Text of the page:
Mechanisms of edema formation in nephrotic syndrome (NS) are controversial. The traditional underfill hypothesis has come under heavy fire, and there are now many clinical and experimental observations that contradict it. The overfill hypothesis has now captured the zeitgeist. It postulates that sodium retention in many patients with NS is caused by an intrinsic renal defect in sodium excretion, which in turn causes an expansion of plasma volume. However, the exact mechanism of sodium retention has not been clearly elucidated and many renal sodium transporters have been implicated.
One recent paper by Svenningsen et al suggests that the epithelial sodium channel (ENaC) might be strongly implicated. Most of our understanding of the molecular mechanisms of sodium retention in NS is derived from the puromycin aminonucleoside (PAN) mouse model, which resembles minimal change disease. They found that urine of PAN nephrotic rats increased ENaC currents and amiloride abolished them. Proteolytic cleavage has a major role in regulating the activity of these channels by increasing their open probability. Specific proteases have been shown to activate ENaC by cleaving different channel subunits at specific sites within their extracellular domains. They found that plasminogen and/or plasmin were the serine proteases responsible for ENaC activation in nephrotic urine. The urine of nephrotic rats contained both substances, but the plasma from these animals only contained plasminogen, suggesting that plasmin was formed in the urine in situ and was not filtered out of the plasma. Svenningsen et al also observed that cortical collecting duct cells of nephrotic rats had urokinase activity which was directly responsible for the conversion of filtered plasminogen into plasmin. Another important observation was that amiloride not only blocks ENaC but also inhibits urokinase. Significantly, Svenningsen et al were able to reproduce all of the previously described experiments with urine from patients with NS.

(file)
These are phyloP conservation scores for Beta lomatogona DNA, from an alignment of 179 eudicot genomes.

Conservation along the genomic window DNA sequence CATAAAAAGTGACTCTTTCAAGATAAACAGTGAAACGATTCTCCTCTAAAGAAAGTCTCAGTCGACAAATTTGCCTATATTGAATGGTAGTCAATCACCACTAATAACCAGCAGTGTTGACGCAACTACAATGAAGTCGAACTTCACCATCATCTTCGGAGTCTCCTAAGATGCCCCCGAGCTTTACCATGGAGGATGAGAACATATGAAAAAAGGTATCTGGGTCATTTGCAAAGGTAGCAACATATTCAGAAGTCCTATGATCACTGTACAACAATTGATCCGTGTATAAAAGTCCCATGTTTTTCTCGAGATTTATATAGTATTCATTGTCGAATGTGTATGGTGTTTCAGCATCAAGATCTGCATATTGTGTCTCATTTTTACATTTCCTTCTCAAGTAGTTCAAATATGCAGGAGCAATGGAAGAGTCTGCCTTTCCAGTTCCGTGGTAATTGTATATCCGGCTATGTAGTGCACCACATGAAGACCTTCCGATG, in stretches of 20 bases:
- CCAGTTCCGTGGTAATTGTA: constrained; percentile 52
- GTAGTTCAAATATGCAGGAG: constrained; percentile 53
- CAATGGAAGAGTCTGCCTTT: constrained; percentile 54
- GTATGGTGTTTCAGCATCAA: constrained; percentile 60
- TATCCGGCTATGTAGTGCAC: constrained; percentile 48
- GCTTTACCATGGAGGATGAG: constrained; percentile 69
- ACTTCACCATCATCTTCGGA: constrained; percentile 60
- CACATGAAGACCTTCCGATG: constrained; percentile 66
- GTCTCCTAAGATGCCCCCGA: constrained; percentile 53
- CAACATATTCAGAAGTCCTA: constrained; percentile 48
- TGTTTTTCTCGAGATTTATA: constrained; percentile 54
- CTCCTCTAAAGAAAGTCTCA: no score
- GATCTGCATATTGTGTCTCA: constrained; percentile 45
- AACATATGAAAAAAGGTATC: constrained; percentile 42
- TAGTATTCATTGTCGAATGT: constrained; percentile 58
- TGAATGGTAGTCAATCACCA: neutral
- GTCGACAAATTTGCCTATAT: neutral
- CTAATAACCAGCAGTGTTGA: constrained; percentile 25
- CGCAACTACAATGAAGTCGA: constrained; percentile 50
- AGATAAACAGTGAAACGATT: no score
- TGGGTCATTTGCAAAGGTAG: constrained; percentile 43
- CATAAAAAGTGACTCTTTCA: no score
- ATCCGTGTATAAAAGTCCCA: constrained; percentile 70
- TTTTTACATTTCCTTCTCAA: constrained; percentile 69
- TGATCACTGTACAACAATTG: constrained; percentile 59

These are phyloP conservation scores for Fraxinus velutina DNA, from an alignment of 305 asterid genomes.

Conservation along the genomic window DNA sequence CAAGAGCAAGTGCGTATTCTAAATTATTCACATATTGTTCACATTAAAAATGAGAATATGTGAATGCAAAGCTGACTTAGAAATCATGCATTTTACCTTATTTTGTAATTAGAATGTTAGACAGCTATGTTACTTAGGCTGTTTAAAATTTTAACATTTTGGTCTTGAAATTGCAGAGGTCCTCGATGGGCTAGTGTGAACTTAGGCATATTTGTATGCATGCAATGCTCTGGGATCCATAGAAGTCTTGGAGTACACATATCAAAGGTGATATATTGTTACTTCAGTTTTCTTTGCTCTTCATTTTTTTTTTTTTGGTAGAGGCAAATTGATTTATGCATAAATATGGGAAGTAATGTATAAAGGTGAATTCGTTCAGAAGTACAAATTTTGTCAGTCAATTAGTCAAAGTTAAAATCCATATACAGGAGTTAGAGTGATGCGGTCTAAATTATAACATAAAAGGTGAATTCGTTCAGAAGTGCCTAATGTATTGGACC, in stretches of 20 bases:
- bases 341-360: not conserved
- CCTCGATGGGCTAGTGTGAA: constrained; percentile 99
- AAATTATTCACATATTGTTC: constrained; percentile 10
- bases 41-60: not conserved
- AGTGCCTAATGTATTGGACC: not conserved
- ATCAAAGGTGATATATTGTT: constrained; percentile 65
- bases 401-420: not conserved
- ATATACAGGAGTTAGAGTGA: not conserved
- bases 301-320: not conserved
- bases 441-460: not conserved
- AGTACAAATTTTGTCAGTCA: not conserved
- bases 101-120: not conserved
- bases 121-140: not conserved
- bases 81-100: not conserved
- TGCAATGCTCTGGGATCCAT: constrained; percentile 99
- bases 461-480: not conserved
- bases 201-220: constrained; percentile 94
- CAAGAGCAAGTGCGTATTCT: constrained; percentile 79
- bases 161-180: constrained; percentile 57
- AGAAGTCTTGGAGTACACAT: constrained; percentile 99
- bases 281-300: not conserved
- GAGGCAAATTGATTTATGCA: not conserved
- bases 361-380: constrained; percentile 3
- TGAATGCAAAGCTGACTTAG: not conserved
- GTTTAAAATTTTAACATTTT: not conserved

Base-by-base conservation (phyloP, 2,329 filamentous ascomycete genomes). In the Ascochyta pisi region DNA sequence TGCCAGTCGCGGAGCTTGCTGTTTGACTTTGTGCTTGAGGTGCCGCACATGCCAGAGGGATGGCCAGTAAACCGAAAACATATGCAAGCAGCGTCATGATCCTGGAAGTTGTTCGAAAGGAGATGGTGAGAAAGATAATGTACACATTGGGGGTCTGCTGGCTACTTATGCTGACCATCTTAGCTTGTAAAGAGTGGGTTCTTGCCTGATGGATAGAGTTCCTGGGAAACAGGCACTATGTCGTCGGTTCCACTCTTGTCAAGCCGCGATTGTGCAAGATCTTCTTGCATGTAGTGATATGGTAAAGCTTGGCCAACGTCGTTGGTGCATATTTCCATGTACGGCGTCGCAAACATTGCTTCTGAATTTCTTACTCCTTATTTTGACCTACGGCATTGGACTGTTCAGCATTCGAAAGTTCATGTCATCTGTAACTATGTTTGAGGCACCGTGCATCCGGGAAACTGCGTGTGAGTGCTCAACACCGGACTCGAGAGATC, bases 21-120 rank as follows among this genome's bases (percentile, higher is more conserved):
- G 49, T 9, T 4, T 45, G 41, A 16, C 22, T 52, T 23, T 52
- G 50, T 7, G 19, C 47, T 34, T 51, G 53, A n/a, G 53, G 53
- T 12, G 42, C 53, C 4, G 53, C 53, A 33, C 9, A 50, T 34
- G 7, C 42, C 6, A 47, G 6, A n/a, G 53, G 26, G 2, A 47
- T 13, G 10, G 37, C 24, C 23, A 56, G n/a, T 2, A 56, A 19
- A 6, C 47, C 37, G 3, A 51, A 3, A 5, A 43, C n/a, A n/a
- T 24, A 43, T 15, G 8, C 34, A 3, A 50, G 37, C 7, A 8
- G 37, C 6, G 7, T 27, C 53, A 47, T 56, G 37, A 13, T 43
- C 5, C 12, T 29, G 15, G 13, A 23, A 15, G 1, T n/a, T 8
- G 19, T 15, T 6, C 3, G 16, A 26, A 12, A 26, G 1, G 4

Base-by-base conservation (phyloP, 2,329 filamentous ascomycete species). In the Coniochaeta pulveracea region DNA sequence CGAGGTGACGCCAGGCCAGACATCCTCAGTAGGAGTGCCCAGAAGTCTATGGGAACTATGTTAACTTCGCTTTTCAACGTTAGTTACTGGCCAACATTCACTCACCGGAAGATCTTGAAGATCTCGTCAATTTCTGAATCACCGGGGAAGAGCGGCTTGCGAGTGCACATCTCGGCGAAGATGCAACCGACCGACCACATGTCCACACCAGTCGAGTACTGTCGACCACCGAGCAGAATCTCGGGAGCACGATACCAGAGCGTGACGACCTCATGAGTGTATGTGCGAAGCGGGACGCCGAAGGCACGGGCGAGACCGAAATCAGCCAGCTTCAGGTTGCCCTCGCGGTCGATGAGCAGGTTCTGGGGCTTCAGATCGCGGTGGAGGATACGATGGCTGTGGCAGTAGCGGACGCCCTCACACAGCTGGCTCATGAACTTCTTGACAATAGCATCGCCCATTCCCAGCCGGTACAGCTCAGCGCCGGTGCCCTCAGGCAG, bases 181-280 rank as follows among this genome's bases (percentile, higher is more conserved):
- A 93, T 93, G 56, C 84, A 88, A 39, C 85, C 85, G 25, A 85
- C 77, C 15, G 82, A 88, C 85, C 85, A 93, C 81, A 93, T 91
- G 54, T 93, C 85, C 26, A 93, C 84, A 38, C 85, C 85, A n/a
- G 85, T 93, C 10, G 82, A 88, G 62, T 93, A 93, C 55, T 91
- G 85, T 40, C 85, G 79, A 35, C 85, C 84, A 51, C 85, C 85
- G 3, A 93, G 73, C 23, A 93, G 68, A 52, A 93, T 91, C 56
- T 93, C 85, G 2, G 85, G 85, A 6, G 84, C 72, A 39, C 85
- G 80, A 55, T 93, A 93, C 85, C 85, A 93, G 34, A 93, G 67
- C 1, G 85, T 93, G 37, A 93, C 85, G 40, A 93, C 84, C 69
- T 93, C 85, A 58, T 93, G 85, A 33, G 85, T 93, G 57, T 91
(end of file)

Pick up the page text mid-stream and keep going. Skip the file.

These findings suggest a novel mechanism of edema in NS: plasminogen present in plasma is filtered through the defective glomerular barrier of NS and it is then converted into plasmin by the action of urokinase present in the cortical collecting duct. Plasmin then activates ENaC by proteolysis, resulting in sodium retention with the subsequent appearance of edema. More studies are needed, but this could be an important breakthrough.
Helbert Rondon, MD, FASN, FACP